The New Met’s Richard Williams visited Sarajevo at the end of 2014 courtesy of Igor Štiks. As well as attending the Otvoreni Universitet (Open University) for three days, Richard wandered the streets of the enigmatic Bosnian capital, trying to sense something of its history and future.
This is what happened…
Abandoned swimming pool, Podcarina, eastern Sarajevo above the River Miljacka.
Kovači Muslim cemetery, eastern Sarajevo above the Stari Grad (Old Town).
Mosque, eastern Sarajevo above the Stari Grad.
Festina Lente bridge across the River Miljacka. Designed by three product design students from the adjacent Academy of Fine Arts and opened in 2012.
The looping imagery is designed to turn a space of transit into a symbolic and literal pause in the city. It was well covered by the international design press.
It is only a few hundred metres from the Latin Bridge, the site of the assassination of Archduke Franz Ferdinand.
Midday tram outside the Parliament complex. The system defines urban transport in the city. Inaugurated in 1885, it’s one of Europe’s oldest. The rolling stock is mainly Czech, delivered in the 1970s and early 1980s. Some vehicles retain signs of the 1992-6 siege, when the system was badly damaged.
The Parliament complex. The tower, completed in 1974 was heavily shelled during the 1992-6 siege.
Images of it in flames became icons of the conflict. The Greek government funded a reconstruction of the tower, completed in 2007. The building has since been known as Greece–Bosnia and Herzegovina Friendship Building. The Parliament itself occupies the 5-storey slab that defines one edge of the Trg (city square) Bosne i Hercegovine.
Sarajevo City Center, a 49,000m2 shopping mall completed in 2014 near the Parliament complex. Funded by the Al Shiddi Trading Establishment, a Saudi firm, it represents the now common presence of Arab capital in the former Yugoslavia.
There are eight malls of this scale in the city. Sarajevo’s economy remains fragile, but there is an air of prosperity and modernity in these malls, and seemingly enough wealth to sustain them.
Evidence of shelling, Fra Anđela Zvizdovića street near the Parliament complex. Artillery damage is much more prevalent on the outskirts of the city, especially towards the airport. This central city street is one of few that retains overt scars of the conflict.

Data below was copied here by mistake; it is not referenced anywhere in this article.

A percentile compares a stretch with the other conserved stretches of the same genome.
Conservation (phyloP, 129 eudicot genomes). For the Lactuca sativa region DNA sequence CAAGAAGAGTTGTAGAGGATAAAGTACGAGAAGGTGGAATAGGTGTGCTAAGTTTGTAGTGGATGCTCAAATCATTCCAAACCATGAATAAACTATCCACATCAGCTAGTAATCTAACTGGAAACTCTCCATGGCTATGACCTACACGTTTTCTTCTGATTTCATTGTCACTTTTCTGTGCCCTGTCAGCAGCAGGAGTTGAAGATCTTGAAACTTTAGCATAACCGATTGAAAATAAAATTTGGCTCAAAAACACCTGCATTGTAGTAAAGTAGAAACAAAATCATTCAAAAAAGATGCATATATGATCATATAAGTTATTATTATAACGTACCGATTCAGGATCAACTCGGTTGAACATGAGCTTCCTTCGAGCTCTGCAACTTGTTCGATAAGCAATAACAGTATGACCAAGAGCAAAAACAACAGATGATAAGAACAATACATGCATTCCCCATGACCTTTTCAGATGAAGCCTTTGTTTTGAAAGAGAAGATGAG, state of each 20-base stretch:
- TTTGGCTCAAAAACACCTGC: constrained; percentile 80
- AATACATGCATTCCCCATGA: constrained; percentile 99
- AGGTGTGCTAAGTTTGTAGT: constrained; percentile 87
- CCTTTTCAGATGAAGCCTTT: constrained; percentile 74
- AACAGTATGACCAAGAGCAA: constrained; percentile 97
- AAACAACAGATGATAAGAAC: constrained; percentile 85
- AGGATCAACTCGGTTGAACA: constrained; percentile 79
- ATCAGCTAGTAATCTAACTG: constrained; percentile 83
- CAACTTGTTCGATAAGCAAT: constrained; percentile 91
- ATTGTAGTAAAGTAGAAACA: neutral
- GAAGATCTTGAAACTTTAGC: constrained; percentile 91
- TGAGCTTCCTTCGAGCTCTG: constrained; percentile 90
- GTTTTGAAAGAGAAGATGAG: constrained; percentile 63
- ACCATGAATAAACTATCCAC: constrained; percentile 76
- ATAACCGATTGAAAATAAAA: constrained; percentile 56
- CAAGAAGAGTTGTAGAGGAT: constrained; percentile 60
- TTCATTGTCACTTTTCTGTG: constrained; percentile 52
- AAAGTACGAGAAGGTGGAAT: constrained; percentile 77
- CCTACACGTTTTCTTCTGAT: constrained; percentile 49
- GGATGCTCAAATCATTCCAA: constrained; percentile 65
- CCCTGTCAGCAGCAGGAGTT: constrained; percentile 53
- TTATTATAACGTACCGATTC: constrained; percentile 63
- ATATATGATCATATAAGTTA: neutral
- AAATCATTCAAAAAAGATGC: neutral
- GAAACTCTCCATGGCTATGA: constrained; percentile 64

Friday prayers at the mosque on Maršala Tita Street in the Habsburg part of the city.
A ubiquitous burek (pie) shops spread throughout the city. This one, on Maršala Tita, has an incongruously supermodern design, like something from a Tarkovsky film.
Modernist arcade, Maršala Tita street unknown architect. The design of the pilotis looks like the work of the great Brazilian architect, Oscar Niemeyer. It isn’t, but there was much academic and cultural exchange between the former Yugoslavia and Brazil, both non-aligned during the Cold War.
Statue guarding the entrance to the Central Bank of Bosnia and Hercegovina. The bank was established in 1997. It issues the KM, a non-traded currency pegged to the Euro. The building, the old National Bank, is a piece of forbidding, heavy-handed academicism by Milan Zloković, built in 1929.
Social housing, mid-70s, architect unknown. Urban infill close to the Stari Grad.
Remnant of the 1992-6 siege, Stari Grad.
Ottoman town, looking east. Thick with mosques and tourists, and an enterprising species of stray dog.
Midday prayers at the Gazi Husrev-bey Mosque, Stari Grad. The largest and best-known mosque in the city, completed 1532.
Richard J Williams is Professor of Contemporary Visual Cultures at the University of Edinburgh, where he has worked since 2000. He is co-investigator with Igor Stiks on the New Cultures of Urban Citizenship project. He has published very widely on cities and urban culture, most recently the book Sex and Buildings, published by Reaktion in 2013. Follow Richard on Twitter @rjwilliams44